Ice Phishing Scams: What Are They and How to Stay Clear of Them

The boom in the global fintech industry, has ushered in an era of scammers, armed with high-end tech tools to dupe you out of your hard-earned money. One such advanced scamming technique, especially targeted at the crypto community, is called ‘ice phishing’. In its latest advisory report to the global Web3 sector, cyber research firm CertiK has sounded an alert against the rising cases of ice phishing scams while also outlining preventative measures to keep finances safeguarded.

Ice phishing scams are cyber-attacks that manoeuvre Web3 users into manually signing and approving permissions that allow notorious actors to spend their tokens.

These permissions usually have to be signed on decentralised finance (DeFi) protocols, that could easily be mock-ups.

“The hacker just needs to make a user believe that the malicious address that they are granting approval to is legitimate. Once a user has approved permissions for the scammer to spend tokens, then the assets are at risk of being drained,” CertiK wrote in its report.

Once the scammers get this permission, they can transfer the funds from the victim’s accounts into any other wallet address.

This is not quite the case in traditional phishing scams, where hackers manage to steal private keys or passwords by luring in unsuspecting people into clicking on malicious links or having them visit infected fake websites.

As a security-focussed suggestion, CertiK has asked Web3 investors to steer clear against granting permissions to unknown addresses, especially while browsing blockchain explorer sites like Etherscan.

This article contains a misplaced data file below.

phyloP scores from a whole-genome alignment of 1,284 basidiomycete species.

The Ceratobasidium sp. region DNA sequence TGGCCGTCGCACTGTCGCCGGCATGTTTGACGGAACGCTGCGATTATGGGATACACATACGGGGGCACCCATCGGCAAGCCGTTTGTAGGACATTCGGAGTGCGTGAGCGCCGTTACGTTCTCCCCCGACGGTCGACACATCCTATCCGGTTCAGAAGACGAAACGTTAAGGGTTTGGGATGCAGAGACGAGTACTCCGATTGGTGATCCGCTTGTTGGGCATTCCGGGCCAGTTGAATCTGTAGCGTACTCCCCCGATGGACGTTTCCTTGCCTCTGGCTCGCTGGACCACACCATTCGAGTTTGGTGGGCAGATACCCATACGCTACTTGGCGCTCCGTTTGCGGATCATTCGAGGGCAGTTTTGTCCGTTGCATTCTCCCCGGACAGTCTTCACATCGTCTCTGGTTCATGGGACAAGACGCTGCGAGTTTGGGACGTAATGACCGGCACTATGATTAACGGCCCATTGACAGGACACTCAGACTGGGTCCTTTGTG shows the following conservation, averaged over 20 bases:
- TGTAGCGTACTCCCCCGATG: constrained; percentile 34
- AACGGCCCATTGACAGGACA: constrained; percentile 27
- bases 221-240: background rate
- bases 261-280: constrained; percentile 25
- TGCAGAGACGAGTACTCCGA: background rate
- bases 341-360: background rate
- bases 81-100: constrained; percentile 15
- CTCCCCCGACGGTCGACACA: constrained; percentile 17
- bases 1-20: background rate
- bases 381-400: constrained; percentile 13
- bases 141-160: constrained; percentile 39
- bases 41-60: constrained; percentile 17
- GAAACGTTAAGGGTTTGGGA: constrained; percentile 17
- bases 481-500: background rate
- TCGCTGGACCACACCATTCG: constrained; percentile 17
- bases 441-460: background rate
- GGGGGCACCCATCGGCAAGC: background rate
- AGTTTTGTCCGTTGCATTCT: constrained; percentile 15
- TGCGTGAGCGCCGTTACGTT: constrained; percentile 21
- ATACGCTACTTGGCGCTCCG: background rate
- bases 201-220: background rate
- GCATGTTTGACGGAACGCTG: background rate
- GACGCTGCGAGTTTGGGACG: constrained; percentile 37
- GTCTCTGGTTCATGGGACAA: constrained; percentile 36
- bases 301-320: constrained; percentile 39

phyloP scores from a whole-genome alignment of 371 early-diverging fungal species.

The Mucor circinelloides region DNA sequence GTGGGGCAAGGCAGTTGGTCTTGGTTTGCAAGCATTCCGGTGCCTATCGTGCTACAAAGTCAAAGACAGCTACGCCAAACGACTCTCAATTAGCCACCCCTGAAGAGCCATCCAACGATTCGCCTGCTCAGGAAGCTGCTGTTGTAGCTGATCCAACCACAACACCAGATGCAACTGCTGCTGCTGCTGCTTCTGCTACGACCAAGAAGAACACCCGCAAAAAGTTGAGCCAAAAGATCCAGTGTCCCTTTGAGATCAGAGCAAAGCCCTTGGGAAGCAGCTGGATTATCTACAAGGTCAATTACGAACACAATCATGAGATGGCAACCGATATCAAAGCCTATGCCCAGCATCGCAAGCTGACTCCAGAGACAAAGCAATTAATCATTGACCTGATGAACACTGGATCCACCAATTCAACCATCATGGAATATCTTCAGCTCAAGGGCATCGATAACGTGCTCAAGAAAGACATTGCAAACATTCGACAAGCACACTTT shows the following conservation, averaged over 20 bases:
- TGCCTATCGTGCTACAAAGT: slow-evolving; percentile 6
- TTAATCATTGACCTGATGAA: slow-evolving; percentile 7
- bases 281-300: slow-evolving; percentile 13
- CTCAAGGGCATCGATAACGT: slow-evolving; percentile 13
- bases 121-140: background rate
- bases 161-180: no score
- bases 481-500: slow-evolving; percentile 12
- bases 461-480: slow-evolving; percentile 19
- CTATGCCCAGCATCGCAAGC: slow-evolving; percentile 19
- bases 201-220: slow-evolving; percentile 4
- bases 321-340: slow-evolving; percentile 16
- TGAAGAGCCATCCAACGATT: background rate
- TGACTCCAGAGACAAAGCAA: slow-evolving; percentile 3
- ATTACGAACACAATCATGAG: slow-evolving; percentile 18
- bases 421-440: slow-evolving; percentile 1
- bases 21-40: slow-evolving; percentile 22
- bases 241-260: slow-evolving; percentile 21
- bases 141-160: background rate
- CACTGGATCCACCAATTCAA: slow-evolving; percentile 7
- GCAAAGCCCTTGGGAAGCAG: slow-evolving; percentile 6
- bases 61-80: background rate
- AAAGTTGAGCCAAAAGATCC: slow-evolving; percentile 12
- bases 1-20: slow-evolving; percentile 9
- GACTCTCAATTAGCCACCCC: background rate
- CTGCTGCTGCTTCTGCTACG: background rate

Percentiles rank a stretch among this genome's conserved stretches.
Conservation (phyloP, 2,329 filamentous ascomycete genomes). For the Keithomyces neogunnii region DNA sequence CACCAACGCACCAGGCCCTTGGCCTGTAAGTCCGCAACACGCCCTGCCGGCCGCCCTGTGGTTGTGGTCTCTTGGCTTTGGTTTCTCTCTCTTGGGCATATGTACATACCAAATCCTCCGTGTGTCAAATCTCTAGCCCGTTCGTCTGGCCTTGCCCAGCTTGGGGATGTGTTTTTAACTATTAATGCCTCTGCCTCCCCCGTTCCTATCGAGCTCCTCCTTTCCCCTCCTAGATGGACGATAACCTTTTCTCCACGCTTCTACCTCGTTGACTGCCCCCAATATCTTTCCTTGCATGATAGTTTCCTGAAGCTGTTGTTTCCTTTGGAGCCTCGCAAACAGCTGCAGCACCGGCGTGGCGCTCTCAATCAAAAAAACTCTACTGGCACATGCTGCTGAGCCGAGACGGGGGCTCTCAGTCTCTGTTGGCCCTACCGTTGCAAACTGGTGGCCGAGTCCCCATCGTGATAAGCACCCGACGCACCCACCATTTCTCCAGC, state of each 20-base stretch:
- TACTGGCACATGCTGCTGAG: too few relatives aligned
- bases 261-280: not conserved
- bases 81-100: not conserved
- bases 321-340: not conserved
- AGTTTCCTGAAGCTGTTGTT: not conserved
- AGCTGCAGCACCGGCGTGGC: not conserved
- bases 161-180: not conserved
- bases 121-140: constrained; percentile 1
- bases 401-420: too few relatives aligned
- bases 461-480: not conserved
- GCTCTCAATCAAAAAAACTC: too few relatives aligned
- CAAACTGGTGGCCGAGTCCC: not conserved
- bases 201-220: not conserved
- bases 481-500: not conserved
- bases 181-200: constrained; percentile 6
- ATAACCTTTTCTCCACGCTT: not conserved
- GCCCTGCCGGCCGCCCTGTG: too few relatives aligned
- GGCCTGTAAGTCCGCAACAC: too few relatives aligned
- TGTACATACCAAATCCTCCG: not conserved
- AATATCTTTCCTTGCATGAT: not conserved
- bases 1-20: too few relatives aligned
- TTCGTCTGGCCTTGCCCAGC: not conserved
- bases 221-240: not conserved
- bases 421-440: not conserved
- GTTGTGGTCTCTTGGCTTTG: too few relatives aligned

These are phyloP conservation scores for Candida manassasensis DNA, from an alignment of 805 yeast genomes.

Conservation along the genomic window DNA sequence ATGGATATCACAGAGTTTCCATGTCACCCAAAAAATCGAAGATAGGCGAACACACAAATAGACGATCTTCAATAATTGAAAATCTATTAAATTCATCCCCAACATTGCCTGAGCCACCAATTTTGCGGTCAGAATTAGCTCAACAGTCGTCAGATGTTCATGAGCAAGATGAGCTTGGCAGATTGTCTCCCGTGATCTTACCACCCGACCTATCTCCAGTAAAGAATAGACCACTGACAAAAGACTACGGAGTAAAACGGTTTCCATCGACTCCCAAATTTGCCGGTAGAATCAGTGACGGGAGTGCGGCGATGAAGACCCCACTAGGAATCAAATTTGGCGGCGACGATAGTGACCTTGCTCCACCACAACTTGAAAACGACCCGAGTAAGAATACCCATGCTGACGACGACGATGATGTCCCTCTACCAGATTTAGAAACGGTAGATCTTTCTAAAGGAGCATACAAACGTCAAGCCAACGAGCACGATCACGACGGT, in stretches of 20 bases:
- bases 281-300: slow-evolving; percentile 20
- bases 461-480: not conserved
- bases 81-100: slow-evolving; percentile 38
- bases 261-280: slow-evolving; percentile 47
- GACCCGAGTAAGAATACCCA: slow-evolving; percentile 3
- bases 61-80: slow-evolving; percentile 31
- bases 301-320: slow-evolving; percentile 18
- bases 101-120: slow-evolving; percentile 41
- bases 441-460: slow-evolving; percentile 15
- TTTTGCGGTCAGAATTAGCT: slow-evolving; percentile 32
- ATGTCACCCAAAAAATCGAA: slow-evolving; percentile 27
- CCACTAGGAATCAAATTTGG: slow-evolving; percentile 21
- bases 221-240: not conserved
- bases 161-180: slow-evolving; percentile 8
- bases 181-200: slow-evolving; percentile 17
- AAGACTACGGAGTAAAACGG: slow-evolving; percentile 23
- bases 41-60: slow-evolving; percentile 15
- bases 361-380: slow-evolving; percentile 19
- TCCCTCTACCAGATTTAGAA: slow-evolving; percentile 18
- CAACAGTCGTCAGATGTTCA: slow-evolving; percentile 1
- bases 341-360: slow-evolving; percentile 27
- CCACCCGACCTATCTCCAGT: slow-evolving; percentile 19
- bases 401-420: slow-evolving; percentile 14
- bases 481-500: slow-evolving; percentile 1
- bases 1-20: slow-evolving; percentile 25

People have been advised to look up for suspicious addresses asking for random permissions on blockchain explorer sites.

The concept of ice phishing was first highlighted by Microsoft in a blog post published in February this year.

“Web3 is the decentralised world that is built on top of cryptographic security that lays the foundation of the blockchain. Now, imagine if an attacker can – single-handedly – grab a big chunk [of market funds] and do so with almost complete anonymity. This changes the dynamics of the game,” the software giant had said at the time.

Earlier last week, 14 NFTs of the expensive and famous Bored Apes Yacht Club (BAYC) collection, were stolen in an ice-phishing attack. The scam unfolded after an investor was duped into signing a transaction request, that looked like a contract to feature these NFTs in a film. Once the scammer bagged the permission, the NFTs were purchased by the actor for a next-to-nothing amount, Cointelegraph had revealed in a report.

“Many ice phishing scams can be found on social media such as Twitter, where fake profiles are disguising themselves as legitimate projects and promoting fake airdrops as an example. The easiest way to prevent yourself from becoming a victim of ice phishing is by going to trusted sites such as Coinmarketcap.com, coingecko.com, and certik.com to verify official sites,” the CertiK report noted.


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